Hi I'm Erin I’m 19 and I have Autism, ADHD and Fibromyalgia. I use walking aids and I am also an ambulatory wheelchair user. I have been to the theatre multiple times in my chair and my local theatre isn't the most accessible but they are really good with helping me enter and exit. The most inaccessible part is the toilets. I am unable to reach these as they are down a staircase. Many of the theatres in London are inaccessible as they have stairs to enter but the workers are very helpful when I am in my chair to help me have a great theatre experience. I am yet to go to Soho Place, which is one of the newest theatres and one of the most accessible and I can’t wait to visit. I have been to theatres with my walking aids, and they are again not very accessible but they are good nonetheless. Everyone I have met when going really helps me. I am hoping to see more accessible theatres, events and venues in the future so then theatre can be inclusive to everyone. - Erin at @erinsiandavies

I think accessibility is very important as someone with MS I can vary from day to day but there is a overarching thing of Fatigue with MS. I have found the purchase of accessibility varies from one theatre to the next. Ticketmaster you are required to purchase a ticket first then contact the venue. LW were doing access online but now it's on telephone. I find that to get access tickets doesn't allow you the same process with those needing tickets, for example losing out on recently released tickets. I think there needs to be a standardisation when it comes to access tickets for theatres. 

I find that older theatres lack the accessibility such as lifts. I think this would put many people off of having to purchase certain tickets to gain a level that doesn't require stairs. I get it's an old building but when they were built accessibility wasn't a thing and does require modernization. - at Theatre Etiquette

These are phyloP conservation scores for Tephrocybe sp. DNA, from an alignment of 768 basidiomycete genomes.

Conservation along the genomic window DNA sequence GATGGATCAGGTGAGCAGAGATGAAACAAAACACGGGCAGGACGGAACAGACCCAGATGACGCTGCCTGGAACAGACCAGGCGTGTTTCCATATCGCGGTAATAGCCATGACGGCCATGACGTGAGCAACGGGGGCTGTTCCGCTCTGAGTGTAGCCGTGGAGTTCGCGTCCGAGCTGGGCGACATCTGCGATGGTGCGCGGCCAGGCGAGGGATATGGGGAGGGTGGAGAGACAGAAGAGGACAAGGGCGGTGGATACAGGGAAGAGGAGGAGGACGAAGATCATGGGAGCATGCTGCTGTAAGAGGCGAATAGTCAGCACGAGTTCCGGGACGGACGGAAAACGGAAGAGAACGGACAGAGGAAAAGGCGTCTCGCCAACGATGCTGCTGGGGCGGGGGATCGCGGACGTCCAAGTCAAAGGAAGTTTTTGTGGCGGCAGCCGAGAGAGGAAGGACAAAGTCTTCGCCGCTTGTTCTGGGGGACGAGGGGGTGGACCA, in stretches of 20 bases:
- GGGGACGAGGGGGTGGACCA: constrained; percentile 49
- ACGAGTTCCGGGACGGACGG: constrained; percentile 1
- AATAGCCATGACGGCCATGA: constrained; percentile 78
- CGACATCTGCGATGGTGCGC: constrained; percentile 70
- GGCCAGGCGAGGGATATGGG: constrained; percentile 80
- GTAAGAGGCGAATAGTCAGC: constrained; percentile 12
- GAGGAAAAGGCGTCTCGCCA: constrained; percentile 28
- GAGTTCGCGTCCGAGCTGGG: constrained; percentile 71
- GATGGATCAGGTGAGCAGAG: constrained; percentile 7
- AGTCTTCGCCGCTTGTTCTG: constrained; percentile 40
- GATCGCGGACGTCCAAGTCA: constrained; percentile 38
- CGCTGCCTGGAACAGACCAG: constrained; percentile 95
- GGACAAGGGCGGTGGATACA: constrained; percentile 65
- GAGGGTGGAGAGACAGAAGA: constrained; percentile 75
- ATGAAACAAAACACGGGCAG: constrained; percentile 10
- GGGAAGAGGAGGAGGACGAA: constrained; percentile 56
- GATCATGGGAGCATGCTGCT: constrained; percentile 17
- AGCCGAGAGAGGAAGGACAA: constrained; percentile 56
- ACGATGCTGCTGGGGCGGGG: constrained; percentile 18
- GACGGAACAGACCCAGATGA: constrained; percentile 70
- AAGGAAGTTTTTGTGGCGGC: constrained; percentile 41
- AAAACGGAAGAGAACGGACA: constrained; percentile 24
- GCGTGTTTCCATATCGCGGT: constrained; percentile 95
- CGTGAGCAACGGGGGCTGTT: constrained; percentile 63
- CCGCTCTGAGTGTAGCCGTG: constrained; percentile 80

People may assume that the most valuable thing about a relaxed performance is the changes made to adapt the show to be more sensory-friendly, but for me, the thing that makes them so special is the community and judgment-free feeling throughout the theatre.

Theatre has always been such an important part of my life, and being able to watch a show in such a relaxed environment while sharing the space with fellow neurodivergent people makes a huge difference - we understand each other.

More needs to be done to raise awareness of access performances, but also to increase the number of access performances during a show's run. Because, believe it or not, not all autistic people, especially children, are free for the ONE relaxed Thursday matinee show during term-time! 😂 - Jack at @jackwhitetheatre

Accessibility in theatre is so important for many reasons, but at surface value - because it is a huge part of the arts and culture so, when there are no accommodations in place, so many people are missing out on a whole industry. 

Access provisions help many people in different ways, but the demographic I focus on is the disabled community. There are a host of examples where DDN artists and audiences are excluded from this sector, all of which I believe would be greatly reduced by the introduction of an access consultant

This role typically involves someone like myself with lived experience of these barriers (physical, societal, environmental, attitudinal etc.) liaising between all creative departments to ensure each element of a production is as inclusive and equitable as possible. - Katie at @katieanna.mconnell

I don't identify as disabled, but I am ND and hard of hearing so if anyone has said about having captions be WAY more common - I agree. Also, the position/use of speakers in an auditorium makes such a difference. If I'm sitting either next to a speaker or under the grand circle and the speakers are closer to the front, I definitely am hearing just bass and barely any lyrics during a song. - Ryan at @ryanlenney

To everyone that contributed to make this piece possible, thank you. We can only hope we see the changes we deserve soon.